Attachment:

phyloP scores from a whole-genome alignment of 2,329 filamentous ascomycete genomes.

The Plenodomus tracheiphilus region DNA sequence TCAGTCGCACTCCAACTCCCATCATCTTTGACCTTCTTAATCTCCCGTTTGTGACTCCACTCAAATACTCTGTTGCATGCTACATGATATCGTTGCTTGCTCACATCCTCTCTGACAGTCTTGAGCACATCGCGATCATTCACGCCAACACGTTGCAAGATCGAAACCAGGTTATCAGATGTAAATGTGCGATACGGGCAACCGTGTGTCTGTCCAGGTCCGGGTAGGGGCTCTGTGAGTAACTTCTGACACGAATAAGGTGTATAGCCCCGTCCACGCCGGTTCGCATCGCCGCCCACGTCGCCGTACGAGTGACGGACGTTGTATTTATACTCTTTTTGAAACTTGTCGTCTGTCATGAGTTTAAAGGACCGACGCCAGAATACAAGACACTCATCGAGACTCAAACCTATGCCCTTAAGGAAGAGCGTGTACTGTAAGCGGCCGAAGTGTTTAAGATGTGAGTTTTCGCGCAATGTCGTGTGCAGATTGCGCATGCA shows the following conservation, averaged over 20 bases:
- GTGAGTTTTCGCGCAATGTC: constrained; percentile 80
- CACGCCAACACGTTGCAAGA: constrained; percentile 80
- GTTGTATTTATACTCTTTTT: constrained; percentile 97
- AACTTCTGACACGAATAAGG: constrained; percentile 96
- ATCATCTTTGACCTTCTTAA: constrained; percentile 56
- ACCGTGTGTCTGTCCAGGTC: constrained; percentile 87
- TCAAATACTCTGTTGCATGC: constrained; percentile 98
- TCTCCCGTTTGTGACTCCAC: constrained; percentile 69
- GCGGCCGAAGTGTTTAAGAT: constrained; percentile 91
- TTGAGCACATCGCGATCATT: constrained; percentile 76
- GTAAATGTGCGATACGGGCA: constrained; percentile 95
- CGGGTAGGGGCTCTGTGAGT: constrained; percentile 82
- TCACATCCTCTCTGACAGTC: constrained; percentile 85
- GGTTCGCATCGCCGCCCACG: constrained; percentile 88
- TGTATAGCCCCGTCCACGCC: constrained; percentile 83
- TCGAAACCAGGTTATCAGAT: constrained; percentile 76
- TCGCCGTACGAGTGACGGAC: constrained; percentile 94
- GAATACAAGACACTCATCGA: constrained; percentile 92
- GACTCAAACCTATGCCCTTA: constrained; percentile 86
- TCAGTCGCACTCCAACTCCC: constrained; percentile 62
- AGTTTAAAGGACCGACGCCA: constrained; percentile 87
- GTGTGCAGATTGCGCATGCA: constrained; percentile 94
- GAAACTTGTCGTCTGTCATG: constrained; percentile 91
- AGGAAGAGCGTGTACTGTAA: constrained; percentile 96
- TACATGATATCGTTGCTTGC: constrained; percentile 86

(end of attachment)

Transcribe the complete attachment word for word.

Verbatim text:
phyloP scores from a whole-genome alignment of 2,329 filamentous ascomycete genomes.

The Plenodomus tracheiphilus region DNA sequence TCAGTCGCACTCCAACTCCCATCATCTTTGACCTTCTTAATCTCCCGTTTGTGACTCCACTCAAATACTCTGTTGCATGCTACATGATATCGTTGCTTGCTCACATCCTCTCTGACAGTCTTGAGCACATCGCGATCATTCACGCCAACACGTTGCAAGATCGAAACCAGGTTATCAGATGTAAATGTGCGATACGGGCAACCGTGTGTCTGTCCAGGTCCGGGTAGGGGCTCTGTGAGTAACTTCTGACACGAATAAGGTGTATAGCCCCGTCCACGCCGGTTCGCATCGCCGCCCACGTCGCCGTACGAGTGACGGACGTTGTATTTATACTCTTTTTGAAACTTGTCGTCTGTCATGAGTTTAAAGGACCGACGCCAGAATACAAGACACTCATCGAGACTCAAACCTATGCCCTTAAGGAAGAGCGTGTACTGTAAGCGGCCGAAGTGTTTAAGATGTGAGTTTTCGCGCAATGTCGTGTGCAGATTGCGCATGCA shows the following conservation, averaged over 20 bases:
- GTGAGTTTTCGCGCAATGTC: constrained; percentile 80
- CACGCCAACACGTTGCAAGA: constrained; percentile 80
- GTTGTATTTATACTCTTTTT: constrained; percentile 97
- AACTTCTGACACGAATAAGG: constrained; percentile 96
- ATCATCTTTGACCTTCTTAA: constrained; percentile 56
- ACCGTGTGTCTGTCCAGGTC: constrained; percentile 87
- TCAAATACTCTGTTGCATGC: constrained; percentile 98
- TCTCCCGTTTGTGACTCCAC: constrained; percentile 69
- GCGGCCGAAGTGTTTAAGAT: constrained; percentile 91
- TTGAGCACATCGCGATCATT: constrained; percentile 76
- GTAAATGTGCGATACGGGCA: constrained; percentile 95
- CGGGTAGGGGCTCTGTGAGT: constrained; percentile 82
- TCACATCCTCTCTGACAGTC: constrained; percentile 85
- GGTTCGCATCGCCGCCCACG: constrained; percentile 88
- TGTATAGCCCCGTCCACGCC: constrained; percentile 83
- TCGAAACCAGGTTATCAGAT: constrained; percentile 76
- TCGCCGTACGAGTGACGGAC: constrained; percentile 94
- GAATACAAGACACTCATCGA: constrained; percentile 92
- GACTCAAACCTATGCCCTTA: constrained; percentile 86
- TCAGTCGCACTCCAACTCCC: constrained; percentile 62
- AGTTTAAAGGACCGACGCCA: constrained; percentile 87
- GTGTGCAGATTGCGCATGCA: constrained; percentile 94
- GAAACTTGTCGTCTGTCATG: constrained; percentile 91
- AGGAAGAGCGTGTACTGTAA: constrained; percentile 96
- TACATGATATCGTTGCTTGC: constrained; percentile 86